Rowan receives state grant to attract new teachers

Rowan receives state grant to attract new teachers

By GENE VERNACCHIO, Courier-Post Staff


GLASSBORO -Rowan University won a $749,236 state grant Monday to help attract new teachers to careers in South Jersey's urban school districts.

"In essence, the state is giving us the money to produce 200-plus additional teachers," said Rowan President Donald Farish. "That's good for us ... but it's also a good thing for South Jersey because teachers are needed, especially ones trained in urban districts."

The grant was one of four awarded by the Commission on Higher Education under the new Teacher Preparation Grant Program initiated in the 2003 fiscal budget.

The $3 million competitive grant program is designed to increase the number of teachers prepared to teach math, science, special education, preschool and literacy in urban schools.

Under Rowan's winning proposal, the university proposes to increase the pool of highly qualified teachers for urban districts by placing about 223 additional student-teachers in math, science, special education, preschool/early childhood and reading by 2005.

Rowan also will enhance professional development programs already established to help existing teachers in three urban districts - Camden, Vineland and Bridgeton.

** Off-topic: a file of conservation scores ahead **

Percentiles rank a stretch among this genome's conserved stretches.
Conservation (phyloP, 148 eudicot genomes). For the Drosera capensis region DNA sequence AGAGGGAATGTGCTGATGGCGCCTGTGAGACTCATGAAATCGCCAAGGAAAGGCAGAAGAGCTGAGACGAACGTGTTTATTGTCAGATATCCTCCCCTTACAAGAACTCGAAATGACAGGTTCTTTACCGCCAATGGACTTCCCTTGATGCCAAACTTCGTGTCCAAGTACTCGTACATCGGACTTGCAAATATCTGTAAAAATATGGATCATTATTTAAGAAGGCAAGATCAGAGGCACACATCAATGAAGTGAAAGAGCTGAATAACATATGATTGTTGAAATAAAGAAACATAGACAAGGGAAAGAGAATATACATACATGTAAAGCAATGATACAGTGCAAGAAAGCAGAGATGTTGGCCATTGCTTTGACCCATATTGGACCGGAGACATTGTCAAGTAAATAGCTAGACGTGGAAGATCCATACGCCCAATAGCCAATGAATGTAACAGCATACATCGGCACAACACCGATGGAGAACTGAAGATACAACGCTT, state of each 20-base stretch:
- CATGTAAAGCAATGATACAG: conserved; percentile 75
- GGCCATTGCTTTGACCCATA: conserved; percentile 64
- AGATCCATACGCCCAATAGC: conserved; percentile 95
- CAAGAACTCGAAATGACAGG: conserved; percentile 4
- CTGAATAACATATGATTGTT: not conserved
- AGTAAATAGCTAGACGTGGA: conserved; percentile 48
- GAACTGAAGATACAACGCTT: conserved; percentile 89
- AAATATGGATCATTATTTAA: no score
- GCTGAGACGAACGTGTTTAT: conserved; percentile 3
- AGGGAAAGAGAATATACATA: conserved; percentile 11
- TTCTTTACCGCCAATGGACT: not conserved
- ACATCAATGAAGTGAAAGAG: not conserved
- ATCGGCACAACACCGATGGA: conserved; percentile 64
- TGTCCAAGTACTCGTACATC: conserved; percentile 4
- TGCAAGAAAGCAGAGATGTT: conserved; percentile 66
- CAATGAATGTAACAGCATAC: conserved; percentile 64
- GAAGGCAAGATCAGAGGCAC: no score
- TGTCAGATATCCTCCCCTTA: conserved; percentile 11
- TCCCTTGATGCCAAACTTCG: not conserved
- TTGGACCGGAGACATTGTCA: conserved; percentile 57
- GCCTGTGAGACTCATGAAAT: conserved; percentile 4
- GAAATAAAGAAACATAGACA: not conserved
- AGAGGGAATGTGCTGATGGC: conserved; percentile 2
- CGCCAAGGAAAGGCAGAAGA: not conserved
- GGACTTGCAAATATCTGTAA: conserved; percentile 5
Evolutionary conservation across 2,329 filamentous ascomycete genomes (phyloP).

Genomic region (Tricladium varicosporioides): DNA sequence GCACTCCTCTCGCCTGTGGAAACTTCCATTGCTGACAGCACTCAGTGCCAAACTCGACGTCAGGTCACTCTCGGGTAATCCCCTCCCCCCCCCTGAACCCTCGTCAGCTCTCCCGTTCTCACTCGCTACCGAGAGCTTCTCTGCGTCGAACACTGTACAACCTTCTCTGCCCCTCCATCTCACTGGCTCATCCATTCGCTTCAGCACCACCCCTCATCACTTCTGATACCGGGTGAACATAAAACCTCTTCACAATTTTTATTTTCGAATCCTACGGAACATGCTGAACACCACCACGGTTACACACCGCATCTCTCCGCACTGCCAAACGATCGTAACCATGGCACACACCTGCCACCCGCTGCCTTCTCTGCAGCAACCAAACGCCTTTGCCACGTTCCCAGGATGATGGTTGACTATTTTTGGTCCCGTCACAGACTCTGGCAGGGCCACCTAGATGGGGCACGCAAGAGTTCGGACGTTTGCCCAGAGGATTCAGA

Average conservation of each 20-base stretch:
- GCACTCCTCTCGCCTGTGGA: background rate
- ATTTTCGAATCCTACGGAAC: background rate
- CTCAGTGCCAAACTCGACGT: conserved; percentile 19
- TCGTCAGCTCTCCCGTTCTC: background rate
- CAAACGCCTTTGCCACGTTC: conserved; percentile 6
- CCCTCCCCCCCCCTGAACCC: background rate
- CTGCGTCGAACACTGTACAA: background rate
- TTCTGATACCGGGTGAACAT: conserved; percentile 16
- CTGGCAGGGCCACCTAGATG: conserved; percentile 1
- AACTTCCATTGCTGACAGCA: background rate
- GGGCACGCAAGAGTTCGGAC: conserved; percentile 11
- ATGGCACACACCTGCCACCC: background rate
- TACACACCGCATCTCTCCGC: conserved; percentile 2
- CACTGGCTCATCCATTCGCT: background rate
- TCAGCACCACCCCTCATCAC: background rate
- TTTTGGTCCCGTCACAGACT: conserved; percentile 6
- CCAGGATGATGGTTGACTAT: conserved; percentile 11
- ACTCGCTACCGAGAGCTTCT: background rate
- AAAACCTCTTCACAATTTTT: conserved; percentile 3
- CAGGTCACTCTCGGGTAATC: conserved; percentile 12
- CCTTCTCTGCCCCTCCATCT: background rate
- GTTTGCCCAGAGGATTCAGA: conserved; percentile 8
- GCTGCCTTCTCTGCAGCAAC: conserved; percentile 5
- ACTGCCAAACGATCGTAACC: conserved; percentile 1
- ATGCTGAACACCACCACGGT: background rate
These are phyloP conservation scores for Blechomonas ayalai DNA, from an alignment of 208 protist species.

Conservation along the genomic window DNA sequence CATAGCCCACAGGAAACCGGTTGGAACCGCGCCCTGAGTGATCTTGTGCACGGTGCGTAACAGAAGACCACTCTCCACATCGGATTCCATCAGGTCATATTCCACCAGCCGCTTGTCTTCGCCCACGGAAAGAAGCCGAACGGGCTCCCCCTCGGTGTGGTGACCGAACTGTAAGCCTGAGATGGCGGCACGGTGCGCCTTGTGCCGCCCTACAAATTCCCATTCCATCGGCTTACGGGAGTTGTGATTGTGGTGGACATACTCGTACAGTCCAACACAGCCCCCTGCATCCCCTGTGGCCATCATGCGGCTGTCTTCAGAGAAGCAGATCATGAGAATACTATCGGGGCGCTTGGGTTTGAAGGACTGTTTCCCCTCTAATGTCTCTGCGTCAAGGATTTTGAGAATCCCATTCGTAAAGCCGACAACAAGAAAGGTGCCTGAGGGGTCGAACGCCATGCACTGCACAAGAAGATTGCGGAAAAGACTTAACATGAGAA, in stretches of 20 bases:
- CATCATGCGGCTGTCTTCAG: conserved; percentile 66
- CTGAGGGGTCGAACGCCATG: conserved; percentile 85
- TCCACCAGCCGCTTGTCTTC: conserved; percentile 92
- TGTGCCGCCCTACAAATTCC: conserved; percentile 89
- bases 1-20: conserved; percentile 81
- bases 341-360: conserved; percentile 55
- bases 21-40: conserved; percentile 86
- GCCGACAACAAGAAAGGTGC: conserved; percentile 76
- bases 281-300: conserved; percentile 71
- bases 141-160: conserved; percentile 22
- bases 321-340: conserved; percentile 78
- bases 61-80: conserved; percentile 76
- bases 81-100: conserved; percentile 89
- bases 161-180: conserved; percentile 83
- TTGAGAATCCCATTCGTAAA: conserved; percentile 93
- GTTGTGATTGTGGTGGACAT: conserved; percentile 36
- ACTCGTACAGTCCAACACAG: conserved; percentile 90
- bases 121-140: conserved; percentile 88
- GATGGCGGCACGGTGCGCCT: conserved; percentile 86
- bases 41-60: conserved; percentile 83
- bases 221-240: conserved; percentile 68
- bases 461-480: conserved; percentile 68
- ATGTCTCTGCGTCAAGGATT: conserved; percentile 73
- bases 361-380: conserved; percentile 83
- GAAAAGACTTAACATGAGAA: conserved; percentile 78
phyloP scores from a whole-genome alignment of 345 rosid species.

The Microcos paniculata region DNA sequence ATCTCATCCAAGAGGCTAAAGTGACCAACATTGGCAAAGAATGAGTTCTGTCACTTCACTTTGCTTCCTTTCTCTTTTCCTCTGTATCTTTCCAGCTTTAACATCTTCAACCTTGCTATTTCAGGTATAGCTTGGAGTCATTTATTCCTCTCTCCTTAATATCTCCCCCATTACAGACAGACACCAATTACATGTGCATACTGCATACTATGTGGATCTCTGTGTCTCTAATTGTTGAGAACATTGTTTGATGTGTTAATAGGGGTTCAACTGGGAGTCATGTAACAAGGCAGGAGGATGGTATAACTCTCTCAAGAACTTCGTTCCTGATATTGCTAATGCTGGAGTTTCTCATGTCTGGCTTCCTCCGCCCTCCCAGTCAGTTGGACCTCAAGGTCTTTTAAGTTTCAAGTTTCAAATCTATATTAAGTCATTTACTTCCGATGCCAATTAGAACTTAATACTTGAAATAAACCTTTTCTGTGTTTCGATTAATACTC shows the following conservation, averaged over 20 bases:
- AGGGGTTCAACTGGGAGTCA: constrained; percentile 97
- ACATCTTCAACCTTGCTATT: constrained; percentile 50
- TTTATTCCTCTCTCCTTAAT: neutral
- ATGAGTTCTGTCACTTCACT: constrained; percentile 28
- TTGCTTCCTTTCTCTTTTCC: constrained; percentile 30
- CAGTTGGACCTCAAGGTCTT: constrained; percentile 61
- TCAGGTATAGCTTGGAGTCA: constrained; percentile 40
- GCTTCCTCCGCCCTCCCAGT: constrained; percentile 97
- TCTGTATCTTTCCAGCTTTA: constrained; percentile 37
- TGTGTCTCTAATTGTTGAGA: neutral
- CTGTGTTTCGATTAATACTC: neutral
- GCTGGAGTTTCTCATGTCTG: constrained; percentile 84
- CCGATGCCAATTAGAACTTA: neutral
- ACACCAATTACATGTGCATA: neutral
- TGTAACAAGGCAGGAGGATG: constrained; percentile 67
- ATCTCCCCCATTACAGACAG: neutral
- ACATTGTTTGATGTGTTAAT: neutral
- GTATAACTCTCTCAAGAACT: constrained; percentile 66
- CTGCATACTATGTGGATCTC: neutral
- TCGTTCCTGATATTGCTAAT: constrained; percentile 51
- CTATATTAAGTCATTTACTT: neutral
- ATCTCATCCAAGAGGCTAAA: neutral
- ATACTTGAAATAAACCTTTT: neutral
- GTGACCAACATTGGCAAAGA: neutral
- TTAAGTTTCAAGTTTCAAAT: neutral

"What we're trying to do is give the students who have an interest an opportunity to understand what urban education is all about through preparations during their undergraduate years and through their student teaching being done in an urban district," Farish said.

"The notion is unless you actually have that as a background, saying you're interested in teaching in an urban school district can be very unrealistic," he said.

Typically, Farish said, if a student has a successful student-teaching experience in an urban school and that same school has an interest in hiring that student, the likelihood is a deal can be made.

Three North Jersey schools - Kean, Montclair State and New Jersey State universities - also won grants from among the 11 proposals submitted.

"Collectively, these institutions will prepare hundreds of additional effective teachers who are trained specifically to teach in urban classrooms," said Alfred C. Koeppe, the commission's chairman. "Our colleges and universities are working to prepare substantially more teachers in targeted areas and working to ensure that New Jersey's teachers have the skills necessary to improve student achievement across the state."


Reach Gene Vernacchio at (856) 845-6532 or gvernacchio@courierpostonline.com

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Date Published: Tuesday, July 23, 2002 - 10:54
Source URL: Courier-Post